When will the media ever get dads right?

A proud dad holding his newborn baby daughter.

In my eight years of writing this blog, I’ve published regular rants about the media’s representation of dads. And while I genuinely think that we’re in the early stages of a cultural shift in thinking, it’s agonisingly slow.

Two news stories about dads caught my eye this week. They were opposite viewpoints of something very similar – namely famous fathers spotted out and about with their babies – but both monumentally failed to get dads right.

The first, shared by Fran at Whinge Whinge Wine centred on new dad Declan Donnelly. Closer magazine heaped praise on him for, wait for it… successfully pushing a pram.

Yes, that’s right. According to the article, doing so was conclusive evidence that he’s a natural father. Man alive.

Now I don’t doubt that he’s a good dad. He seems like a nice bloke who cares about others. It follows logic that he’s likely to be an attentive parent.

But the magazine’s evidence for backing up its speculative claims was simply the act of pushing something on wheels.

This is insulting to both genders. It suggests that it’s somehow incredible for men to complete the most basic of tasks.

Tasks which are perceived as being ‘women’s work’. It’s a slap in the face all round.

The media needs to stop congratulating dads for doing what they should be doing as a matter of course. Mums do so without being singled out for praise, so why should we be lauded?

The second story was the one that everyone is still talking about. The one concerning the views of the Trump-sympathising TV presenter who just loves attention.

I won’t mention him by name. That’ll show him. Anyway, this time he took a pop at Daniel Craig for carrying his little one in a sling.

Apparently, taking care of your own child is emasculating. Particularly if you play a fictional spy.

Again, man alive. He’s so obviously wrong that I’m not going to dignify his ludicrous claims with an explanation as to why.

But toxic masculinity like this is damaging and dangerously so. While we shouldn’t be praising dads for doing the basics, we shouldn’t be persecuting them either.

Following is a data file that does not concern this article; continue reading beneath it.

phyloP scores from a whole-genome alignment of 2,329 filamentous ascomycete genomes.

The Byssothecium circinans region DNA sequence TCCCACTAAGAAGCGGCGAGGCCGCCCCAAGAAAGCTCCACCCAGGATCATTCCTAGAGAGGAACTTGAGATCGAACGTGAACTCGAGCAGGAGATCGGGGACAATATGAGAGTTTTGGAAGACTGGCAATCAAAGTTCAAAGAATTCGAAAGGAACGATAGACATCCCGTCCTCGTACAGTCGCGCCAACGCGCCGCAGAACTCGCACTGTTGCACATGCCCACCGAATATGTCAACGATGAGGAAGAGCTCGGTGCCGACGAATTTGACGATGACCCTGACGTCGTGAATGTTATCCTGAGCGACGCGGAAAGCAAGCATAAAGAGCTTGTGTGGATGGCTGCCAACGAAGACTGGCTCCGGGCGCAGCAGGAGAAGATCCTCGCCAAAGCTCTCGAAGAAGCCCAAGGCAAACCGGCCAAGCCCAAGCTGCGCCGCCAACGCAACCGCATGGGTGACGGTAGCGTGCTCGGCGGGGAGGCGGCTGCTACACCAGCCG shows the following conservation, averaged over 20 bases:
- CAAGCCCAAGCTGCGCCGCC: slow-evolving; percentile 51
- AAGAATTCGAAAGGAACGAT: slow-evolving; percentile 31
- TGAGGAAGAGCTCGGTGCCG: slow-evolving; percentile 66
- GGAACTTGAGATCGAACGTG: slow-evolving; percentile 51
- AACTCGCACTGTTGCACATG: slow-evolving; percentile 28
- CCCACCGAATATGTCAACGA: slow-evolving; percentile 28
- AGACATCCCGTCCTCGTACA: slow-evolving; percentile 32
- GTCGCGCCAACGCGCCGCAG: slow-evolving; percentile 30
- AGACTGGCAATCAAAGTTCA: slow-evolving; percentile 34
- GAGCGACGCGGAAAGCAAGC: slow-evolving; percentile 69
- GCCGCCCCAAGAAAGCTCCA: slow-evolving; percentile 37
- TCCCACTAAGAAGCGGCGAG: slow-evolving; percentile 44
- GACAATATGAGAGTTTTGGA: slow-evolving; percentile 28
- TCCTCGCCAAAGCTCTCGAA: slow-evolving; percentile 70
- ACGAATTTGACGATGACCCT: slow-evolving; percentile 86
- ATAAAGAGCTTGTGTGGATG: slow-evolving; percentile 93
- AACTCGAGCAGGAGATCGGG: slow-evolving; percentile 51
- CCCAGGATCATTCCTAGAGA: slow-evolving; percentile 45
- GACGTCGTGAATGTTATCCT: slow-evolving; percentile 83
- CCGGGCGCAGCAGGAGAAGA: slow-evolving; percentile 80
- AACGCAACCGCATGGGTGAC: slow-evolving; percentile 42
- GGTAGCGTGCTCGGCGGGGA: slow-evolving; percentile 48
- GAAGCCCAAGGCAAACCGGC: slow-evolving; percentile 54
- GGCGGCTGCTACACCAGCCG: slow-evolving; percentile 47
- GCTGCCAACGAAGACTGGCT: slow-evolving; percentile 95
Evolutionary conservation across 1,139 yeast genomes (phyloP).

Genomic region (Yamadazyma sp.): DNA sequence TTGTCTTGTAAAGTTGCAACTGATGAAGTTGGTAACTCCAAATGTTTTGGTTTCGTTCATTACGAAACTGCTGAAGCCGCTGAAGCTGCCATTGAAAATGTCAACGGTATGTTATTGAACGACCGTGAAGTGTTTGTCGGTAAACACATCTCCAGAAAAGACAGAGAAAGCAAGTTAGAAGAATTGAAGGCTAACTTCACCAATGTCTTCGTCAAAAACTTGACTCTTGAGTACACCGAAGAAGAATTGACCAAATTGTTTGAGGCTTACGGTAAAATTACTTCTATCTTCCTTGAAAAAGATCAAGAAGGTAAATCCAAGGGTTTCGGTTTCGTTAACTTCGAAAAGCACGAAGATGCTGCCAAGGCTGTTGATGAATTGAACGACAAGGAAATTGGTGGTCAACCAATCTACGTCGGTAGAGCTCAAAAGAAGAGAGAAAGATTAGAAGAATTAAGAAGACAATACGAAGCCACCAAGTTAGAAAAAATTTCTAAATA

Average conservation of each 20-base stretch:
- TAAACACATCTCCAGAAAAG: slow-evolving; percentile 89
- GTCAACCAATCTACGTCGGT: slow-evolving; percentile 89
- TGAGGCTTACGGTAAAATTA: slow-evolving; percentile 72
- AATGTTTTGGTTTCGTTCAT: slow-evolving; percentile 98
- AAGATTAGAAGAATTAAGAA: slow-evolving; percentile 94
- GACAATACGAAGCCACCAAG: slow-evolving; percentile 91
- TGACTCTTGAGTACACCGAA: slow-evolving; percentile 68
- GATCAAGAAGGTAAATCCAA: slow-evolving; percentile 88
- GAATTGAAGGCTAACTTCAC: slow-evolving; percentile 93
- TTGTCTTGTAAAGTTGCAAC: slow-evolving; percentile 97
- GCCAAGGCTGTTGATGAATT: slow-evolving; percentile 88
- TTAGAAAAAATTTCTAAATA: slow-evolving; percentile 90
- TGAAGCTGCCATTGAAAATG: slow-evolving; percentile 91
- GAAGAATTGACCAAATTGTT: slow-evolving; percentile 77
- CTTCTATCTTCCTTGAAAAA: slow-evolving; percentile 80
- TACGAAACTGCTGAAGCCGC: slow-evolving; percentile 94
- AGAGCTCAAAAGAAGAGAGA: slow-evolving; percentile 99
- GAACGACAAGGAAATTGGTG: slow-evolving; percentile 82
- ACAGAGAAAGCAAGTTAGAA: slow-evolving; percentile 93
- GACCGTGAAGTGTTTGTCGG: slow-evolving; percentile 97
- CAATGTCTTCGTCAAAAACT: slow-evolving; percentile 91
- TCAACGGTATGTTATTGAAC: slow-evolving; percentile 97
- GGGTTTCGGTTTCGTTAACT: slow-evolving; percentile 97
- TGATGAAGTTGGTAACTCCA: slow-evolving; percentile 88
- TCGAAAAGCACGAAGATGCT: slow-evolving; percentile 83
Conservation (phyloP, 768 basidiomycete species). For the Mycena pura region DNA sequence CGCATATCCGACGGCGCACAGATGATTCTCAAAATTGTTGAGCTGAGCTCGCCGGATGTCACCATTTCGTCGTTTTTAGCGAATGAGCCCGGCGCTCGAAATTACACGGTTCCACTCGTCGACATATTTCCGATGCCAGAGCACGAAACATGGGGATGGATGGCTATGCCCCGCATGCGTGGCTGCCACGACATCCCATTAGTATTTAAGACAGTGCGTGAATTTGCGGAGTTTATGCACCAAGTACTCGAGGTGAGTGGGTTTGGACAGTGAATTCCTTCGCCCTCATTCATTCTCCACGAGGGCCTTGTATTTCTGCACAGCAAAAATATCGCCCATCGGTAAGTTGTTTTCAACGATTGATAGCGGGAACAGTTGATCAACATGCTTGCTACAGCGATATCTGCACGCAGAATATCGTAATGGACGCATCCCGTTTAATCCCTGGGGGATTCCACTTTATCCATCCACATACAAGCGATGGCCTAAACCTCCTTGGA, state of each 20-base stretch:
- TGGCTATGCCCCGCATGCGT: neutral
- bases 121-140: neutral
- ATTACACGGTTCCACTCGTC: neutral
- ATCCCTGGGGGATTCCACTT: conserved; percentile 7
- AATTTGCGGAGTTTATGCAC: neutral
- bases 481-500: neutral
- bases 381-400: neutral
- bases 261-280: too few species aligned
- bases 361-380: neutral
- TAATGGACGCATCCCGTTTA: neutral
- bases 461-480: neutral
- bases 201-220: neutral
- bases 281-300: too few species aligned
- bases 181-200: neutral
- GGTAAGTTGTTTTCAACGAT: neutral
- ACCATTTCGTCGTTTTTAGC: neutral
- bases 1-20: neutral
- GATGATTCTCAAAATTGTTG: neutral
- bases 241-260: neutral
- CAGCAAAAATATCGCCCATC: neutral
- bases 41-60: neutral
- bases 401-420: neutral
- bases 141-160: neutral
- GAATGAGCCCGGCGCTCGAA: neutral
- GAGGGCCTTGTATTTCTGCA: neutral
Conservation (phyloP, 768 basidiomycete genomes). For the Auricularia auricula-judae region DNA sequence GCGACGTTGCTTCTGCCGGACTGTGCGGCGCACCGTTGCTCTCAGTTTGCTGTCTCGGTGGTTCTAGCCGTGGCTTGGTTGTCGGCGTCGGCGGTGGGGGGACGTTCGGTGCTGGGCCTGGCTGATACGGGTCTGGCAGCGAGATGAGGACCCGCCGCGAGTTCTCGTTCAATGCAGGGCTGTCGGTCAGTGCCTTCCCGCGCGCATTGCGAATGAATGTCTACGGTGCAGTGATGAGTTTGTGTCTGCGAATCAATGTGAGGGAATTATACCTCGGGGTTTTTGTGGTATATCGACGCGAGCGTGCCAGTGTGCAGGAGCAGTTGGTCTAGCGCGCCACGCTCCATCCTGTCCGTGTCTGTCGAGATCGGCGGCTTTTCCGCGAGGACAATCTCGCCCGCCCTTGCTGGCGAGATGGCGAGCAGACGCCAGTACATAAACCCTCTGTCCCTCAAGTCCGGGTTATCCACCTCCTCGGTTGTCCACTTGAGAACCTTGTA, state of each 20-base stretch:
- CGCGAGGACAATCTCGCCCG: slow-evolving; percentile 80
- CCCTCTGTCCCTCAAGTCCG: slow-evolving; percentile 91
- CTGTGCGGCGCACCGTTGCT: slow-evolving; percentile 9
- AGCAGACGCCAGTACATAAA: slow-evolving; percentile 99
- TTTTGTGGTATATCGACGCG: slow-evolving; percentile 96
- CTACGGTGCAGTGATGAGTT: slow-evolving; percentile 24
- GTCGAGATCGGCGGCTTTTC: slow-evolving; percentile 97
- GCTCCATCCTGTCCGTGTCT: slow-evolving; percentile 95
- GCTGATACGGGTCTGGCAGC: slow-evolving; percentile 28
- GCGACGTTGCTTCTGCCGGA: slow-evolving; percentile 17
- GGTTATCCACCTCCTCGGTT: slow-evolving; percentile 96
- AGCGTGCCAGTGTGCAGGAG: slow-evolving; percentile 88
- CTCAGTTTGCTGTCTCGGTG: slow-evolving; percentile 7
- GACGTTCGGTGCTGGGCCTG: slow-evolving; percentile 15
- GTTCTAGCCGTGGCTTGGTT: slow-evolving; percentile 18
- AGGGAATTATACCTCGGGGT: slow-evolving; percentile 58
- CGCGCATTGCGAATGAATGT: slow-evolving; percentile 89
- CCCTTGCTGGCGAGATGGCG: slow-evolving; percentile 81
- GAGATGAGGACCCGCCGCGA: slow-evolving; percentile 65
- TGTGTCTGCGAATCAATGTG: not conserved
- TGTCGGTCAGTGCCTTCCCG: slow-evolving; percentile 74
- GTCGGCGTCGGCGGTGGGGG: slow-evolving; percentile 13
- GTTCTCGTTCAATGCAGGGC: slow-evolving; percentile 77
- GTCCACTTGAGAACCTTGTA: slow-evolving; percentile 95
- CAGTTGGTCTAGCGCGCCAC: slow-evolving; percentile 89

There are numerous reasons for this. Mental health immediately springs to mind.

Then there’s the fact that workplace culture needs to change for dads to be treated as equal parents. Very public assertions to the contrary don’t help.

And, as John at Dad Blog UK points out in this post, there are a great many impressionable future parents among this TV presenter’s audience.

It’s also an abuse of privilege and power. He has a massive global following and should use the position this affords him responsibly.

These two stories are sadly pretty typical. The alarming thing is that there doesn’t seem to be any middle ground. Dads are either bashed or put on a pedestal.

Would it be that difficult to simply say that parenting is equally challenging and rewarding, and that most mums and dads are doing a good enough job?

Of course, it wouldn’t. But I don’t see it happening anytime soon.

Will the media ever get dads right? I think this depends on whether it wants to.


  1. Nige

    Tom this is so right it’s media basically making out still! That dads have no idea how to parent. Of course you and me know very different. Sadly while said tv presenter keeps doing what he is doing purely so people will notice him. Dads won’t be seen as anything but useless. It’s the slowest movement in the history of time. Yes dads can parent and quite well for that matter. Fab post mate.

  2. JOhn Adams

    Wow, the Declan Donnelly article passed me by completely. that’s, erm, interesting! Very odd way to look at things. I guess this news story was totally eclipsed by the other one! Thanks for the mention Tom and no, both these representations of men are pretty awful.

  3. Parent Bear

    Great post DiaryoftheDad!

    I agree with you, that the media as a whole, could do a better job. However, I also tend to see the media, as a reflection of society. Just as there are good bloggers, and bad bloggers, there are good reporters/anchors/journalists, and bad ones.

    Generally, recent years have taught us that some media personalities choose to appeal to a certain audience in an unjust manner, just as some world leaders choose to. It helps fill their pockets.

    Does it make the world a worse place? Almost certainly yes.

    Unfortunately, I have no idea what the solution is, except that we, as a society, need to educate our children better, so that future generations do better. That way, as the future little ones grow up (including future media personalities), they’ll do better.

    I’ve summarised a little here, but I think you get my drift.

    Ambitious? Yes, but that shouldn’t stop us from trying! I know you’re trying already. We just need more people to do like you!!! 🙂

  4. Dynamic Dad

    Right behind you, there is on the one hand no reason for these to be headline stories at all.

    On the other though, the more they make the headlines, the more normal dads parenting will be, so the less sensational and headline worthy they’ll become.

    This will be the day that dad’s are considered equal by the majority – and a great day it will be!

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